Angered by the arrival of the Shah for medical treatment in the U.S., militant students attacked and seized the American embassy in Teheran. The students held 49 embassy employees hostage for over a year. The U.S. attempted a rescue mission but it was aborted.
The Iran hostage crisis lasted from November 4, 1979, until January 20, 1981, where 52 American diplomats and citizens were taken hostage by Iranian militants for 444 days. This event was a pivotal point in U.S.-Iran relations and marked the beginning of an era of bitter animosity between the two countries.
The crisis began in the context of the Islamic Revolution in Iran, which saw the overthrow of the Shah, Mohammad Reza Pahlavi, a close ally of the United States. The revolution was led by the religious cleric Ayatollah Ruhollah Khomeini, who sought to establish an Islamic Republic and reduce Western influence in Iran.
In October 1979, the Shah, suffering from cancer, was admitted into the U.S for medical treatment, which incensed Iranian revolutionaries who wanted him to stand trial in Iran for alleged crimes committed during his rule. They accused the U.S of protecting a tyrant and demanded his extradition.
On November 4, 1979, a group of Iranian students, belonging to the Muslim Student Followers of the Imam's Line, stormed the U.S. Embassy in Tehran, taking 66 Americans hostage. They demanded the return of the Shah in exchange for the hostages. Although the Shah was seriously ill and not expected to live much longer, the U.S. refused to meet their demands.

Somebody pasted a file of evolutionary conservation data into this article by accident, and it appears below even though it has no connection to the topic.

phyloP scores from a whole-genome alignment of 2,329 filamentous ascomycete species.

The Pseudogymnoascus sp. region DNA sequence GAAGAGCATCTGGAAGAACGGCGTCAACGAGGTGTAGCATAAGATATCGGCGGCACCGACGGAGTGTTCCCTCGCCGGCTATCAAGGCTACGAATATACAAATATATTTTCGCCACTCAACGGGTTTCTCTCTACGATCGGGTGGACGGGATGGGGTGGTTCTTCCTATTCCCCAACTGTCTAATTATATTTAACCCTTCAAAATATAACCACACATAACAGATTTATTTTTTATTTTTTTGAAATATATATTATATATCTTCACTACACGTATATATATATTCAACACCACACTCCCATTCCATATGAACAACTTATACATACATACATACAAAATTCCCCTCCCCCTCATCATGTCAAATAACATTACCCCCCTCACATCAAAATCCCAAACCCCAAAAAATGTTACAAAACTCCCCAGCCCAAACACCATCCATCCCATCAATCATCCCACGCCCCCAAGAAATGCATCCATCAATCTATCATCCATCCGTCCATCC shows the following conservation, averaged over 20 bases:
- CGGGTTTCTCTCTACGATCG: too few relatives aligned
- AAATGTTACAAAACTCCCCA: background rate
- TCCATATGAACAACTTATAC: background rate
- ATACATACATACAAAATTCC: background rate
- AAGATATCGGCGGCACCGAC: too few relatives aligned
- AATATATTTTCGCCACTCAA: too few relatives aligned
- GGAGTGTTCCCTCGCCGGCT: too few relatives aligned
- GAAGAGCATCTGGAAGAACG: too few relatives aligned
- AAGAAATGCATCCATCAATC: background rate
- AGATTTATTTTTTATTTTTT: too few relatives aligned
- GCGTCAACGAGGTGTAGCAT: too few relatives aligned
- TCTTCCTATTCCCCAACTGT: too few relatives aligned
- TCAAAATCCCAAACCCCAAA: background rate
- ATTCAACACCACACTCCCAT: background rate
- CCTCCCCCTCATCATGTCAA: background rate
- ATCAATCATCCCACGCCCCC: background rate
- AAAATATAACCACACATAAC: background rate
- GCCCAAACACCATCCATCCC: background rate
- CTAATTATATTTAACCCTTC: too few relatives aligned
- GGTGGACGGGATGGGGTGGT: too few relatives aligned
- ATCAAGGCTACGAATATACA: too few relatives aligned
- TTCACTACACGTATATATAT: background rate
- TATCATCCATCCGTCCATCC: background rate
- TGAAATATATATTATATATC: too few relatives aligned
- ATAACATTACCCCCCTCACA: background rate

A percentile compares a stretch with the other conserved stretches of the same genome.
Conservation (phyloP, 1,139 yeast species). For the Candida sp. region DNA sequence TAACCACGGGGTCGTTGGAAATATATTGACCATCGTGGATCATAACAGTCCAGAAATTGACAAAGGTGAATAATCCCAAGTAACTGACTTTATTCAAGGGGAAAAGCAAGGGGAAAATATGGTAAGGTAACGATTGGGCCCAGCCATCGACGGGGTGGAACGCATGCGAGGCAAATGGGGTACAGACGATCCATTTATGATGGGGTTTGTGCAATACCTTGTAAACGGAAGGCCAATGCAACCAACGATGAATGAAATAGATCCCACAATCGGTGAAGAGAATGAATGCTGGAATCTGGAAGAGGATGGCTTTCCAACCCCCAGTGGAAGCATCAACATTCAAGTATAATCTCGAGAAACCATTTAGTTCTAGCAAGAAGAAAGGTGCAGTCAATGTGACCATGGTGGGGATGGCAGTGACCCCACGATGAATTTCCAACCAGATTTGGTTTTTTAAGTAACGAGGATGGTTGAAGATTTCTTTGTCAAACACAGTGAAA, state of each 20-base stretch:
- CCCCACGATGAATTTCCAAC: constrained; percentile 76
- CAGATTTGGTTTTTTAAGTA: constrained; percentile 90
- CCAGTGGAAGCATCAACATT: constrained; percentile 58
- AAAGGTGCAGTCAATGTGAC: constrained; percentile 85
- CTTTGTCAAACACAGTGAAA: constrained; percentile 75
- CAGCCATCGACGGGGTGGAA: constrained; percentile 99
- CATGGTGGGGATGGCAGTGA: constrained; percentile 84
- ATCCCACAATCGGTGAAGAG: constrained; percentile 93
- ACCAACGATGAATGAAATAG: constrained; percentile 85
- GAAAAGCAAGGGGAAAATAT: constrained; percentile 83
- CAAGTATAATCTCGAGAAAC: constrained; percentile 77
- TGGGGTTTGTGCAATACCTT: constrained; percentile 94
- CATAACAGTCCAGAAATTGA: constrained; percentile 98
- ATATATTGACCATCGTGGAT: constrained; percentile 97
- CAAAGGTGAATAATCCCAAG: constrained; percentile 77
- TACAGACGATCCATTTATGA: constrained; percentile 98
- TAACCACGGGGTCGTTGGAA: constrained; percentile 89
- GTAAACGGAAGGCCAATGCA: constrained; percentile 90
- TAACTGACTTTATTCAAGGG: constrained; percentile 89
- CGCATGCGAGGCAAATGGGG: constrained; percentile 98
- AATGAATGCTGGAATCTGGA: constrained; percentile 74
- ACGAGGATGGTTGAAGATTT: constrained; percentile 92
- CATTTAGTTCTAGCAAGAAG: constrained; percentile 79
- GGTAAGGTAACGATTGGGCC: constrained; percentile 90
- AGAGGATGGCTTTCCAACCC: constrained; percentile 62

The hostages were blindfolded, bound, and subjected to numerous indignities and psychological torture over the next 444 days. Meanwhile, the U.S. worked tirelessly to secure their release. In addition to diplomatic efforts, the U.S. attempted a military rescue mission known as Operation Eagle Claw in April 1980, but the mission was aborted due to mechanical failures and adverse weather, resulting in the death of eight American servicemen.
The crisis held the world's attention for over a year, casting a shadow over U.S. domestic politics as well. It significantly impacted President Jimmy Carter's presidency, contributing to his defeat in the 1980 presidential election to Ronald Reagan. The crisis also had profound implications for U.S.-Iran relations, setting the stage for decades of animosity, mistrust, and conflict.
In 1981, after prolonged negotiations, the Algiers Accords were signed, in which the U.S. pledged to not interfere in Iran's internal affairs and to release Iranian assets in U.S. banks, while Iran agreed to release the hostages. On January 20, 1981, minutes after Ronald Reagan was sworn in as the 40th President of the United States, the hostages were released, ending a 444-day ordeal that had gripped the nation.
The Iran hostage crisis left an indelible mark on U.S.-Iran relations. The severance of diplomatic relations between the two countries, ongoing to this day, and the U.S.'s subsequent support for Iraq in the Iran-Iraq War further deepened the animosity. The hostage crisis also affected the American psyche, casting Iran as a key antagonist in the Middle East, and leading to a perception of the U.S. as vulnerable to the actions of non-state actors.